2001-Tue Jul 25 18:51:39 EDT 2017
Vetstreet. All rights reserved. Powered by Brightspot.
Vetstreet does not provide medical advice, diagnosis, or treatment. See Additional Information ›
The holiday season is here, so bring on the goodies! I love the smell of my kitchen this time of year: simmering sweet potatoes, roasting almonds, aromatic amaranth. OK, maybe my kitchen smells a little different than yours, but you get the idea. I’d like to offer a few healthy, easy, low-calorie treats for the fine feline and dandy dog in your life. Prepare these alongside your own cooking and offer them to your pets instead of our (almost always) high-calorie fare.
That’s really my mission: I want to help you discover healthy ways to benefit the pet in your life. The most important decision you make each day regarding your pet’s health is what youfeed him, but we often get too busy to focus on what fuels us and our pets. We rely on highly processed foods and treats that satisfy hunger — but starve the body.
The great news is that you don’t have to pack loads of sweeteners and chemicals into your food to enjoy them. Check out these three naturally nutritious recipes from my book, Chow Hounds, and begin your journey toward improved nutrition. As we say in my clinic: Feed well. Live long.
It’s no secret that I love sweet potatoes! They are truly one of nature’s superfoods. In addition to being a rich source of vitamin A, C and B6, they have an almost perfect blend of fibers. These sweet potato holiday cookies are packed full of goodness and taste good.
1 large cooked sweet potato 1 banana
1/2 cup quinoa flour 1/2 tablespoon vegetable oil 1. Preheat oven to 350°.
2. In a medium-size bowl, mix the sweet potato and banana until well blended. 3. Add the vegetable oil.
4. Mix the quinoa flour with the wet ingredients. 5. Place teaspoonfuls of the dough on a nonstick baking sheet and lightly flatten each cookie.
6. Bake 30 minutes. Yield:four dozen. Calories per treat: 14.4
You can treat both cats and dogs with this tasty yet low-calorie salmon snack. They're so delicious they often find their way onto our own plates during the holidays. (But don’t tell our guests!)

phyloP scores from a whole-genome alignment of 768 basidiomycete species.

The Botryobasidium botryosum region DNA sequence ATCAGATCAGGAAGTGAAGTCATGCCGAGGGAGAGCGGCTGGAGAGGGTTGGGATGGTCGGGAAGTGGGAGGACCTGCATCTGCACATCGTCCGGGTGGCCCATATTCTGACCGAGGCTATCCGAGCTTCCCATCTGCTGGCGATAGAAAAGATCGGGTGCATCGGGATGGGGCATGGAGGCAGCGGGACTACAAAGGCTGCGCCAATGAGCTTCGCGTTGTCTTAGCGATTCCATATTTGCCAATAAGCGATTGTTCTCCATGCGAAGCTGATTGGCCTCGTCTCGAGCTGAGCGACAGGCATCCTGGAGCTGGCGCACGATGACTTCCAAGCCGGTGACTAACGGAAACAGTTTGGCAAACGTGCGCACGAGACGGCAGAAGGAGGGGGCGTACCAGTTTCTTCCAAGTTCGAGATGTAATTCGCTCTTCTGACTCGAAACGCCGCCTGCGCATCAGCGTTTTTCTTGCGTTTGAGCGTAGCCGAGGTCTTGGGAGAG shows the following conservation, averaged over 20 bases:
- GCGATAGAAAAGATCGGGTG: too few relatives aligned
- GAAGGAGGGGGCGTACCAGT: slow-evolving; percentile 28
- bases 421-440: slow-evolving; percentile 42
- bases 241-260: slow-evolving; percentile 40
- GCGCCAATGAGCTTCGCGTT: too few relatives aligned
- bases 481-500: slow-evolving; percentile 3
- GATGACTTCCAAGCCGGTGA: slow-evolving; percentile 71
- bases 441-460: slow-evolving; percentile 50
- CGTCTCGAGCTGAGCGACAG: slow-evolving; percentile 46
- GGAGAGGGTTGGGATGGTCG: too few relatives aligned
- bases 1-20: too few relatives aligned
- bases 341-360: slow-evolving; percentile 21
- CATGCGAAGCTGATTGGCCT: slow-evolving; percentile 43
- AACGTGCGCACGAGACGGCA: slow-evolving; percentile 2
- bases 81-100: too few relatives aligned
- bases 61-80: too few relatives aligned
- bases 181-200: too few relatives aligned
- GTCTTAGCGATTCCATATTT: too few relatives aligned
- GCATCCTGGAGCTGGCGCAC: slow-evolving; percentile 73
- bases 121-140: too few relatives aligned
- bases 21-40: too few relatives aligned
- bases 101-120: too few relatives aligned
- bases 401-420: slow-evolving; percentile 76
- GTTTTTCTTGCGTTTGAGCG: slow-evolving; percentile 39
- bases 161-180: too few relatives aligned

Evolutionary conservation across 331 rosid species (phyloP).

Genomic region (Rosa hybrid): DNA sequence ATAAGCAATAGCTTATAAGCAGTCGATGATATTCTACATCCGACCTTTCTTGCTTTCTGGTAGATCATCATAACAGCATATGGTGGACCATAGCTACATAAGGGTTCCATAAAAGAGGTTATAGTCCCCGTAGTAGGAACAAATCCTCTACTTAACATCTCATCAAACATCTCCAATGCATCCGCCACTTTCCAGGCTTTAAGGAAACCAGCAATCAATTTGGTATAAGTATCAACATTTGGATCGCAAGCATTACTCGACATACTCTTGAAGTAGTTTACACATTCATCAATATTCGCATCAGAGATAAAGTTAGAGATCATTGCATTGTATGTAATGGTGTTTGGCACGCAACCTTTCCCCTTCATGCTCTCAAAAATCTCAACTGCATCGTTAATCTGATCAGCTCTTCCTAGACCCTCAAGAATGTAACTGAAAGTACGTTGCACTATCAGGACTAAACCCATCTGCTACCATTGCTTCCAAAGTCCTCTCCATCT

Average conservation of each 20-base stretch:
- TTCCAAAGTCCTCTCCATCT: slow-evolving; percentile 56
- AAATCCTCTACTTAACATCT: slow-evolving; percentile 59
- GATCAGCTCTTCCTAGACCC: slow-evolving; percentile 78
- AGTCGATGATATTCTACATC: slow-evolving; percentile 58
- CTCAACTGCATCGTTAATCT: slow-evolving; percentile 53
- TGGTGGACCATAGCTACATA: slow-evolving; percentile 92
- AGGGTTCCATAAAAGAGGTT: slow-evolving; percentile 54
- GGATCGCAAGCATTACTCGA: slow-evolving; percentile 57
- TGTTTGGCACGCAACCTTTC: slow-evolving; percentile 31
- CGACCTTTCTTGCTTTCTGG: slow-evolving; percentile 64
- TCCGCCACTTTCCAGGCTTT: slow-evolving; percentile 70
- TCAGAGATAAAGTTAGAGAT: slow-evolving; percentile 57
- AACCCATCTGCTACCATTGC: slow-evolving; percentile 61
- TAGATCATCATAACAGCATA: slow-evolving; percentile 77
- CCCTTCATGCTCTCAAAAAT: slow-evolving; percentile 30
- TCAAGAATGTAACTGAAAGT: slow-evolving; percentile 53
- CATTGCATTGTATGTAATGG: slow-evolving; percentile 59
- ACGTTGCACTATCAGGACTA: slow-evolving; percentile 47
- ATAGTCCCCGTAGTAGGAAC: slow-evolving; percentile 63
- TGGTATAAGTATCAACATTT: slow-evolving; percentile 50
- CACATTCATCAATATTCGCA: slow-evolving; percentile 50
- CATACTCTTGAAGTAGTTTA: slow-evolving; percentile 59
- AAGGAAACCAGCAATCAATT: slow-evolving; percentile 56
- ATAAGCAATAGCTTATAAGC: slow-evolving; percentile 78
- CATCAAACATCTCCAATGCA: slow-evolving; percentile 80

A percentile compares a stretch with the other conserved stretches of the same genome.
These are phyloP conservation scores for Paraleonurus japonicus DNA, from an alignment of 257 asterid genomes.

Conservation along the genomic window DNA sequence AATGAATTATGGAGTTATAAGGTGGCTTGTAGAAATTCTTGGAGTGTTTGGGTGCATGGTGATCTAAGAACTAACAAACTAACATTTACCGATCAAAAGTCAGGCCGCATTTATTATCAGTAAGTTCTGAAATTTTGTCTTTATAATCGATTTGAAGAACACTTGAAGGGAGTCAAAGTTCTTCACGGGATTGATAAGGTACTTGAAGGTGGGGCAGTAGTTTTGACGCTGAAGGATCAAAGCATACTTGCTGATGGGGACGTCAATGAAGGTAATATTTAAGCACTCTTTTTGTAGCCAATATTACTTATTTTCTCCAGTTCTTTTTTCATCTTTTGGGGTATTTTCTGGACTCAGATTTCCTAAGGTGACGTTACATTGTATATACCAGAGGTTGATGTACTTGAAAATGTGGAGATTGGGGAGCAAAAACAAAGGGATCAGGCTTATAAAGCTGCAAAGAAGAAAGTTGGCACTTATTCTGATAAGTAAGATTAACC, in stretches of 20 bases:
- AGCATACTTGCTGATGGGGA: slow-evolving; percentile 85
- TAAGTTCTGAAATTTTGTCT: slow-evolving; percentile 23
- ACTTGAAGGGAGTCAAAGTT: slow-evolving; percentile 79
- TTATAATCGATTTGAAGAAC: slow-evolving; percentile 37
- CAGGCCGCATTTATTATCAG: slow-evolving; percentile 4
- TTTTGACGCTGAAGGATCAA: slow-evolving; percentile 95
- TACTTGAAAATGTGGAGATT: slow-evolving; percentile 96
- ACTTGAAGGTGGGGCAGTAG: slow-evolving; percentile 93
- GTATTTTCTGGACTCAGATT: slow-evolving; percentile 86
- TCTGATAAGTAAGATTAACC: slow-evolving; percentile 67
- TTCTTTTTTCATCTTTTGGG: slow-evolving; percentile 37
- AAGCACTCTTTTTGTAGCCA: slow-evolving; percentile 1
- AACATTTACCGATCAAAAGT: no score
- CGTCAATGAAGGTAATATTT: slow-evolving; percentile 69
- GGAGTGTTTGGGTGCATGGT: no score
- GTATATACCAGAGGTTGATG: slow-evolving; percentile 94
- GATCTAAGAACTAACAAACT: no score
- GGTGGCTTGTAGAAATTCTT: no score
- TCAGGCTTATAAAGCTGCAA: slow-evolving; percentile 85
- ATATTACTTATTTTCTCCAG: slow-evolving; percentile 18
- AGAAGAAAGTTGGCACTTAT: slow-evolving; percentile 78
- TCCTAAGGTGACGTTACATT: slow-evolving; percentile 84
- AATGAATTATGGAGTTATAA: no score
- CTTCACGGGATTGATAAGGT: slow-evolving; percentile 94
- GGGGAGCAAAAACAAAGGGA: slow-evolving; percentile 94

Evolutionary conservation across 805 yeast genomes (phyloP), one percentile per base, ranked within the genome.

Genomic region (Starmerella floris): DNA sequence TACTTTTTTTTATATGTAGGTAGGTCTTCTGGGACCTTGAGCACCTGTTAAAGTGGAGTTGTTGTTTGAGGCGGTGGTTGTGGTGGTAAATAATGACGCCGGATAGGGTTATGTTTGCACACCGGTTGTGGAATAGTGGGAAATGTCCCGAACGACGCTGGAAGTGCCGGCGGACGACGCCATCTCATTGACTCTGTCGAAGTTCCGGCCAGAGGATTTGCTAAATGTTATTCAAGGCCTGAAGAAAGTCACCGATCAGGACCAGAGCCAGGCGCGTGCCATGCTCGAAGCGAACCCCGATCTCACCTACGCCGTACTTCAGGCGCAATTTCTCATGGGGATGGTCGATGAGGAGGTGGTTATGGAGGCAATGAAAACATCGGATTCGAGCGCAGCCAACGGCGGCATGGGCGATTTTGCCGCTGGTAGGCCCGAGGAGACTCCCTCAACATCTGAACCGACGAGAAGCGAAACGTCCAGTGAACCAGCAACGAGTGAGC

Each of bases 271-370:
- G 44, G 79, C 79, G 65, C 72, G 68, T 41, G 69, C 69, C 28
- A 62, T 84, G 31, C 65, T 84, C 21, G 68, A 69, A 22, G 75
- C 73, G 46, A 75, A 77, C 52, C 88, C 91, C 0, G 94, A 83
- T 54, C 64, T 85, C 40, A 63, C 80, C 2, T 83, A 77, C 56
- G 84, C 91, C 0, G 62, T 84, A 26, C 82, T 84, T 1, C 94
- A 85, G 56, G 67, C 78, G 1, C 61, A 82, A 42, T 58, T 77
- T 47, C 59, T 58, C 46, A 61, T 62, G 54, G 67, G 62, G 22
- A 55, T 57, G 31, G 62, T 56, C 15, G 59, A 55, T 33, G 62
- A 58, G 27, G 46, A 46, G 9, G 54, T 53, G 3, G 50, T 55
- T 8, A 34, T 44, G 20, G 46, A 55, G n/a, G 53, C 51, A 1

Ingredients 7-ounce can of salmon
1/3 cup oat flour (If you don’t have oat flour, just blend dry oats in a food processer or substitute with other healthy flours, like quinoa or amaranth.) 1 tablespoon minced parsley 1. Preheat oven to 350° and spray a nonstick baking sheet with cooking spray.
2. In a medium-size bowl, mix all ingredients until well blended. 3. Roll the mixture into 1-inch balls and place them on the baking sheet.
4. Bake 12 to 15 minutes. Yield: 18. Calories per treat: 23
This recipe takes a little more effort, but your pet will be rewarded with a powerfully healthy holiday snack. I challenge you not to fall in love with them as well.
Ingredients 2 cups garbanzo bean flour (You can make this by simply grinding dried chick peas, an excellent source of protein.)
1½ teaspoon baking powder ½ cup chopped carrots
¼ cup thawed frozen peas ½ cup packed spinach
2 tablespoons tomato paste 1 teaspoon turmeric
1 teaspoon basil 1 teaspoon oregano
1/8-¼ cup water 1. Preheat oven to 350°. 2. Place the carrots, peas, turmeric, spinach, tomato paste and water in a food processor and puree.
3. Add the flour, baking powder, basil and oregano, and pulse until blended. 4. Coat an 8-by-10-inch pan with nonstick cooking spray, and then lightly dust it with flour.
5. Place the dough in the pan, spread it out evenly and score into about 60 square pieces. 6. Bake 30 minutes. Yield:five dozen. Calories per treat: 11
Note: Keep in mind that if you feed your pet anything that strays from his regular diet — especially in large quantities — it may cause gastrointestinal upset, such as vomiting and diarrhea. If your pet has a pre-existing medical condition or is on a hypoallergenic diet, you should not feed him any treats or new foods until you have discussed it with your veterinarian.
Like this article? Have a point of view to share? Let us know!
Take our breed quiz to find your next pet.
Bartonella is a type bacteria that can be transmitted to cats, dogs and humans from exposure to infected fleas and…
Want to give your pup yummy, low-calorie treats? We’ve got the skinny on which foods are OK to feed him.
Not sure about food puzzles? Our veterinarian reveals why the payoff for your pet is well worth any extra work.
With these simple dental care tips, you can help keep your canine’s adorable smile shiny and healthy for life.
The friendly and inquisitive LaPerm has an easy-care coat that comes in a variety of colors and patterns.
Check out our collection of more than 250 videos about pet training, animal behavior, dog and cat breeds and more.
Wonder which dog or cat best fits your lifestyle? Our new tool will narrow down more than 300 breeds for you.
If the video doesn't start playing momentarily,
please install the latest version of Flash.
Thank you for subscribing.